Max Client TCP Ports?

forbin

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65535 is often mentioned as the max number of TCP client ports on a single server. However, isn't that per local IP? Let's say I have a server with 5 IP addresses, and 5 processes, each communicating on a different IP. Since a socket consists of 4 elements (src_ip, src_port, dst_ip, dst_port) isn't it true that the server would have up to 65535 client ports for each process?
 


dos2unix

Well-Known Member
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I suspect you mean sockets.

For example if you have 100 clients talking to a web server on port 80, it's still only one port.

The number of clients is kind of irrelevant.
Again using a web server as a example.

My web server only runs on one port on one IP address.
Apache may break down into sub processes, (child forks)
But all of those are controlled by one parent process. The number of processes
does not increase the maximum number of sockets I can have.

In reality, it's very unlikely that you will ever have 65000 clients talking to your web server
all at the same exact nano-second. Each connection spawns a new socket.

Also in reality most likely these are "usually" cached (static) data connections.
If the web page never changes, it doesn't have to read from disk every request, it'll read from cache.
If the web page is dynamic and changes frequently (say almost every connection)
Now you are limited by the I/O of the disk and and the network.

Now you could split this off into different ports.
Maybe I'm running 443 (https) and port 80 (http) now I could have more sockets in theory.

But I'm still limited by the bandwidth of my network, the bandwidth of my CPUs (more cores helps)
and the IOPs of my disks (RAID helps). So there is a very good chance you would start seeing
latency long before you saturated your sockets.

The way to get around this is clustering, but it's no longer a single process (i.e. port/IP address)
on a single computer.
 

forbin

New Member
Credits
33
Th
I suspect you mean sockets.

For example if you have 100 clients talking to a web server on port 80, it's still only one port.

The number of clients is kind of irrelevant.
Again using a web server as a example.

My web server only runs on one port on one IP address.
Apache may break down into sub processes, (child forks)
But all of those are controlled by one parent process. The number of processes
does not increase the maximum number of sockets I can have.

In reality, it's very unlikely that you will ever have 65000 clients talking to your web server
all at the same exact nano-second. Each connection spawns a new socket.

Also in reality most likely these are "usually" cached (static) data connections.
If the web page never changes, it doesn't have to read from disk every request, it'll read from cache.
If the web page is dynamic and changes frequently (say almost every connection)
Now you are limited by the I/O of the disk and and the network.

Now you could split this off into different ports.
Maybe I'm running 443 (https) and port 80 (http) now I could have more sockets in theory.

But I'm still limited by the bandwidth of my network, the bandwidth of my CPUs (more cores helps)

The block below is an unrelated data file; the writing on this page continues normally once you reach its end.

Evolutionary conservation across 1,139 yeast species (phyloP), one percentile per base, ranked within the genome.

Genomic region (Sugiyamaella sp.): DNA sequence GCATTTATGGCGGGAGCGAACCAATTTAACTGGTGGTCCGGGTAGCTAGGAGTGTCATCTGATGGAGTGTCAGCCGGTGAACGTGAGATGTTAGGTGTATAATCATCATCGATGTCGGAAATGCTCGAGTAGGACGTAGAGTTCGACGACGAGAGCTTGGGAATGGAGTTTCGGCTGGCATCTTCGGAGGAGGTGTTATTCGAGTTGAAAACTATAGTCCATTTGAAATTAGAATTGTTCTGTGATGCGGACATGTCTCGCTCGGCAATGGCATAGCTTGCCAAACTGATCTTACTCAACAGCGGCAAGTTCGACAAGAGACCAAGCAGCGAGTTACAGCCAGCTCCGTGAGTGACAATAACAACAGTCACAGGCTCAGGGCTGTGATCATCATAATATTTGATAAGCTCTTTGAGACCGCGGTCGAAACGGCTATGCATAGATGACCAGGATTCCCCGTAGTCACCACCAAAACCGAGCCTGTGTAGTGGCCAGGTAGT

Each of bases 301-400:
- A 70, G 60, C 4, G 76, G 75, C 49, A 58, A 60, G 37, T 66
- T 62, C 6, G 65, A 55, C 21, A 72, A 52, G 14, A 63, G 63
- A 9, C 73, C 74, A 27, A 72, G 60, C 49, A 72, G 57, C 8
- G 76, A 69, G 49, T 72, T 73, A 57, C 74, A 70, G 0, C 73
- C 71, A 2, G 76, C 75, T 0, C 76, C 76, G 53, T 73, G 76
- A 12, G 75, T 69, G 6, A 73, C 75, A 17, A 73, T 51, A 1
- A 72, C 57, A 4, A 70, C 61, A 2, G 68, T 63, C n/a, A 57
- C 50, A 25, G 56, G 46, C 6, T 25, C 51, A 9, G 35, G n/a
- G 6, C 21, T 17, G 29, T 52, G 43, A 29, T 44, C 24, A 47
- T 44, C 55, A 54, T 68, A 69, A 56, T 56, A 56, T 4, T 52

and the IOPs of my disks (RAID helps). So there is a very good chance you would start seeing
latency long before you saturated your sockets.

The way to get around this is clustering, but it's no longer a single process (i.e. port/IP address)
on a single computer.
Thanks for the feedback, but I think you misread my question or I asked it poorly. You're addressing the question from the perspective of the server, and in that sense you are correct. Thousands of clients all connect to the same server port (for example, port 443).

My question is from the perspective of the client, not the server, and it does make a difference. Imagine you have a workstation, and on that workstation you have a program (the "client," let's call it MyProgram) that connects to a remote server on port 9000 and holds open that connection. MyProgram opens a TCP session from the workstation's source IP and an ephemeral source port, to the server's destination IP and destination port. So far so good.

Now imagine MyProgram wants to open a second session to the same server. The new session will have the same source IP, destination IP, and destination port, but it will have a different ephemeral source port. This is normal TCP behavior.

Further, imagine that MyProgram wants to repeat this process thousands of times, keeping thousands of connections open to the same server. All the connections would have the same source IP, destination IP, and destination port, but each connection would have a different ephemeral source port (also called the client port).

MyProgram will eventually run out of available ephemeral source ports (65535), so the maximum number of connections MyProgram can make to the server and hold them open is 65535.

But wait... now suppose I add a secondary IP address to my workstation, and I launch a second instance of the client software which we'll call MyProgram2, and we tell MyProgram2 to bind to the secondary IP address. When MyProgram2 attempts to connect to the server, it will be using a different source IP, so does it get it's own set of 65535 client ports?
 
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